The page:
Organizing Dialogue, Experience and Knowledge for Complex Problem-Solving

Social Polyculture at PV2

by • April 2nd, 2015

One Day You Will Turn To Sustainability

Learning, the Permaculture Way was a pre-conference workshop by David Eggleton and me at the 2nd Permaculture Voices conference (PV2) in San Diego. Our session drew about 50 participants, some of whom continued a dialogue that seemed—on the surface—to have a narrow focus but, over the five days of PV2, grew wider, broader and was deepened […]

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Learning, the Permaculture Way

by • January 24th, 2015

permacultureVOICES2015-01-24 at 8.24.56 PM

This workshop at the 2nd Permaculture Voices conference in San Diego will help you plan how to maximize your PV2 conference experience by applying a tool for lifelong learning. Learning throughout your life involves steady investments of attention, time and energy. In this session, you will acquire and work with a set of considerations that […]

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Turn-Taking & Repair: Problems of Flow in Intercultural Communication

by • September 29th, 2014

This workshop, featuring Dr Eileen Forestal, Dr Stephanie Jo Kent, and Cynthia Napier, M.Ed., will be presented at the Conference of Interpreter Trainers in Portland, Oregon.   What would interpreting be like if we embraced and valued interruptions rather than judging them as negative disruptions to flow? Conversation analysis yields specific insights about the dynamics […]

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Race and Ethnicity promote Character and Resilience

by • April 4th, 2014

At the end of May, I’ll be presenting two major workshops at the National Conference on Race and Ethnicity (NCORE) in higher education.   One presentation, called Social Interpreting: An emerging model of simultaneous interaction, involves Babelverse, which you can learn about by watching this 20 minute video prepared for the @ think! Interpreting conference in Istanbul (March, […]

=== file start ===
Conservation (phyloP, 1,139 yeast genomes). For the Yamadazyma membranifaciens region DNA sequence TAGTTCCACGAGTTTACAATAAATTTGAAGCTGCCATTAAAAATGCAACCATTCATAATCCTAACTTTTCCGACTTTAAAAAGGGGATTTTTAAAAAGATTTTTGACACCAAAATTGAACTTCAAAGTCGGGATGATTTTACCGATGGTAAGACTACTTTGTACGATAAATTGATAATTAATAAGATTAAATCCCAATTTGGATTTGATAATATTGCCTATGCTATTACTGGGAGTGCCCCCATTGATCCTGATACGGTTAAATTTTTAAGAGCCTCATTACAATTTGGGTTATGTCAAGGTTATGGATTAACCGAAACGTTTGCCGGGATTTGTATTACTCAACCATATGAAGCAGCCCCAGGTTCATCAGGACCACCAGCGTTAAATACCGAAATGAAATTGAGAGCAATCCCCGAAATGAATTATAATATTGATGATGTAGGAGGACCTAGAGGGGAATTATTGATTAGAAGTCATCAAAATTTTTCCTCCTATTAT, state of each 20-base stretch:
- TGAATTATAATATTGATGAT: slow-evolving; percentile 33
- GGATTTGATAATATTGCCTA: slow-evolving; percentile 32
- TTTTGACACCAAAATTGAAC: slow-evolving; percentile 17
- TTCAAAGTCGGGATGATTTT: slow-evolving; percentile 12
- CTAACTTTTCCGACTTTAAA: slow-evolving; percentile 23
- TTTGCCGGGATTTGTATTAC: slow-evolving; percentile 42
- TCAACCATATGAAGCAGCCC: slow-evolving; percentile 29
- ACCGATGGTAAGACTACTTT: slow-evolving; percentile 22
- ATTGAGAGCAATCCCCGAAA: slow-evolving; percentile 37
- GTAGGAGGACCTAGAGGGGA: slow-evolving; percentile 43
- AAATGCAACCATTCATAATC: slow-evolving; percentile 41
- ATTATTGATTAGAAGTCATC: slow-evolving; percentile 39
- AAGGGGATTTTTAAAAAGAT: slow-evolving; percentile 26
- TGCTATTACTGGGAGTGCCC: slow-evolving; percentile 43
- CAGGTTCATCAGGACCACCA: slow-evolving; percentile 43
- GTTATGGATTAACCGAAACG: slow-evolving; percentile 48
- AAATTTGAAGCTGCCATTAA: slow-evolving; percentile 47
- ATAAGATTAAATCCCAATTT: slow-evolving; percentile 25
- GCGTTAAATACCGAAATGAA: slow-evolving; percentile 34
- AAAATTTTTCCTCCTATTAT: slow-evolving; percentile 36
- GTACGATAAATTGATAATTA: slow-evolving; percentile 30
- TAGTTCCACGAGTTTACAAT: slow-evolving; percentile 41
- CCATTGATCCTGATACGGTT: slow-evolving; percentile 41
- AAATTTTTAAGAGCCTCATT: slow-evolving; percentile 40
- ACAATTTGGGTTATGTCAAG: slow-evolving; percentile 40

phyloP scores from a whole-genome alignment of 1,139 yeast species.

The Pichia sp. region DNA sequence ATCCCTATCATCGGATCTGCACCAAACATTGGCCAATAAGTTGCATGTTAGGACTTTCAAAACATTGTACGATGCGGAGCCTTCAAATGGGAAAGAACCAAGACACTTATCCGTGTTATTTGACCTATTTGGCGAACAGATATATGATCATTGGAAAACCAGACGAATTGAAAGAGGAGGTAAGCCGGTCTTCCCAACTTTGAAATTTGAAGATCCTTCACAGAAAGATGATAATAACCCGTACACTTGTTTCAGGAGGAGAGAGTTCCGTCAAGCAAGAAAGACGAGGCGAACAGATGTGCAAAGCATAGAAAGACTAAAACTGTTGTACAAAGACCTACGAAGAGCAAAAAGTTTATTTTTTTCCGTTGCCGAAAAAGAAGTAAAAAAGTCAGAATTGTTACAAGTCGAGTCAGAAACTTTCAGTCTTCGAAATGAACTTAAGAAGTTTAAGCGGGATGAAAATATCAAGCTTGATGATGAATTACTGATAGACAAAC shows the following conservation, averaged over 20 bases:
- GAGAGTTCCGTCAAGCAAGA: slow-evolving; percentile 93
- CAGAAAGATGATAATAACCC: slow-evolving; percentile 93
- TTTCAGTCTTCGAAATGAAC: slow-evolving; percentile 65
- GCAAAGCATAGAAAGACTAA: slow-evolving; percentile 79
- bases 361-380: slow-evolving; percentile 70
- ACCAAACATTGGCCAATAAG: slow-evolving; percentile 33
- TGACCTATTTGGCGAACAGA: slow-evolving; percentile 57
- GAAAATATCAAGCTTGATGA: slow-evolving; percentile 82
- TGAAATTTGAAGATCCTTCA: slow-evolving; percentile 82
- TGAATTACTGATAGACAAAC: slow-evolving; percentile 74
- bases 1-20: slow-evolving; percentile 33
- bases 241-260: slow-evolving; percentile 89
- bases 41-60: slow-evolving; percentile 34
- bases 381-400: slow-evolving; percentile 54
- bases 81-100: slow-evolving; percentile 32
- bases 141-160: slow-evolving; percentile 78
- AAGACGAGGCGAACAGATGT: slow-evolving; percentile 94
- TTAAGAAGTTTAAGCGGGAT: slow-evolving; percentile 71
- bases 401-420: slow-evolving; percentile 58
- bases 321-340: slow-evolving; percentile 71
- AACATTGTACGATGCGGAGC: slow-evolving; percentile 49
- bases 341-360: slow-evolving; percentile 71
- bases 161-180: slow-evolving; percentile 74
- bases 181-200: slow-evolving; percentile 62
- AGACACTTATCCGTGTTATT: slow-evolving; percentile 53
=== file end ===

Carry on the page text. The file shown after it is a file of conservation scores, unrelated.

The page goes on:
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Spontaneous Action Research: Interrogating Intersectionality

by • July 2nd, 2013

researchmethodsB

The challenge of making the invisible visible, of bringing those aspects of relationships and identities that have been silenced into awareness and open conversation, was a common problem across seven international research projects explored at a workshop on “intersectionality” hosted by the Center for Gender in Organizations at the Simmons College School of Management.

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Listening for Action and Engagement

by • May 30th, 2013

The capacity of people with disabilities (or, as FEMA says, “functional needs”) to contribute to emergency response and emergency recovery begins with listening. Participants in a focus group outline a sequence of creative interaction stemming from high quality and careful listening.

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(Un)Building a Mystery: Peeking Behind the Curtain in the Academic Land of Oz

by • December 16th, 2011

The gap between what academics do and what those outside of the academy think they do is enormous. The mysteriousness and elite status that universities enjoy may actually serve to undermine the very values of inquiry and education that it seeks to promote. In this second in series of posts on academic life, I take […]

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Brains: “an entity yet to be seen in world politics”

by • August 20th, 2009

International Relations Theory
(political science)

The quote above is from a comment by blenCOWe to a blogpost, Theory of International Politics and Zombies, by Daniel W. Drezner. Drezner’s blog entry is an example along the lines of this youtube video, Gay Science Isolates the Christian Gene, and a powerpoint presentation made by MJ Bienvenu at the recent biennial convention of the Registry of Interpreters for the Deaf, in which she offered deconstructions of audism from the organization’s official website. For example: